Expired News - Study: Man, not climate change, killed the Mammoths - The Weather Network
Your weather when it really mattersTM


Please choose your default site


Asia - Pacific



Study: Man, not climate change, killed the Mammoths

Daniel Martins
Digital Reporter

Sunday, June 8, 2014, 11:16 AM - The verdict is in, and as far as a new study goes, mankind, not climate change, is guilty of driving mammoths to extinction.

"We consistently find very large rates of extinction in areas where there had been no contact between wildlife and primitive human races, and which were suddenly confronted by fully developed modern humans," one of the study's authors, Jens-Christian Svenning of Aarhus University, told the Daily Mail. "In general, at least 30 per cent of the large species of animals disappeared from all such areas."

What they're talking about is the Quarternary period, which began 2.5 million years ago and includes the present day. It was marked by the rise of what's known as 'megafauna,' basically large-scale animals, of which the mammoth is the most famous example.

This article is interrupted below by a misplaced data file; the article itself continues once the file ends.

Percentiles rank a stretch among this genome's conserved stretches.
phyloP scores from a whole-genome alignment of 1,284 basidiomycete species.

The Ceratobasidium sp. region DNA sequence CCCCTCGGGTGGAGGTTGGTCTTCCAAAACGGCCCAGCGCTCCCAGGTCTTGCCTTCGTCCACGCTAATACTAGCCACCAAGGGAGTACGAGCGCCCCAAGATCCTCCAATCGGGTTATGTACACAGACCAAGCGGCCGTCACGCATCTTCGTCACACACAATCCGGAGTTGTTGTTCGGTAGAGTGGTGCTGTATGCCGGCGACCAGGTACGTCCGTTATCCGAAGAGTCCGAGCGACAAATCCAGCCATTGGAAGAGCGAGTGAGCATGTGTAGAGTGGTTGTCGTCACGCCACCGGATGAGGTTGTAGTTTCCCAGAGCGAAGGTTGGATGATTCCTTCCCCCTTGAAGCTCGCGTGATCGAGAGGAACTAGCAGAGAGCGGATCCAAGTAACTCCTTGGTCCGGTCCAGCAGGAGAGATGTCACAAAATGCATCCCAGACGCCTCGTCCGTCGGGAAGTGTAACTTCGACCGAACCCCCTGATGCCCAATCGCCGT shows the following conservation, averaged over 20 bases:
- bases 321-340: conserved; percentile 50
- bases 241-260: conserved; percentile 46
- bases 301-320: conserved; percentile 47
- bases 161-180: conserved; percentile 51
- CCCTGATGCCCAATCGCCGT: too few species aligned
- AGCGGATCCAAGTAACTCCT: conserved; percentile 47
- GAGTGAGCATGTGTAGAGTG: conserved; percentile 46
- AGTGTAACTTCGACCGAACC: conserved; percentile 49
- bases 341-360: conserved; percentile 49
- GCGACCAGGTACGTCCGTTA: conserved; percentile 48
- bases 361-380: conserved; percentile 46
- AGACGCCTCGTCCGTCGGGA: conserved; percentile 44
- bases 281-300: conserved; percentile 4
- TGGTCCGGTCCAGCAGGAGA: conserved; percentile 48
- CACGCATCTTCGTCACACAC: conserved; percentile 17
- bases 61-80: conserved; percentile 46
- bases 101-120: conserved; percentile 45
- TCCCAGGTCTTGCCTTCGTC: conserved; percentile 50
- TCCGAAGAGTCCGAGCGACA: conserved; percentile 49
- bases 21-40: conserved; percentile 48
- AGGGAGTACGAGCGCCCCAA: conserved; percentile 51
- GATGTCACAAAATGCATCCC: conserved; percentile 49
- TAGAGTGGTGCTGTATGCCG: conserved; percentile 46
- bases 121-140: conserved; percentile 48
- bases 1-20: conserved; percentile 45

But, as you can tell by the fact you're not likely to be trampled by one of those giants these days, most of that megafauna began dying out around 10,000 years ago, according to National Geographic.

National Geographic is one of many organizations that say Earth's changing climate was to blame for the die-off, but the human impact was also championed in some quarters. 

This new report says the scientists analysed the geographic distribution of mammal species that went extinct between 132,000 and 1,000 years ago, and they concluded that mankind was the cause, although they also found evidence of a "weak, Eurasia-specific" link to climate change.

The study was published last week in the Proceedings of the Royal Society B.

FEATURED VIDEO: The bear in the video below, meanwhile, is very much NOT extinct. Watch wildlife officers tranquilize him and move him to safety.

A perfectly preserved 42,000-year-old baby mammoth unveiled at the Natural History Museum in London
Five major features that were hugely different thousands of years ago
Default saved

Search Location


Sign In

Please sign in to use this feature.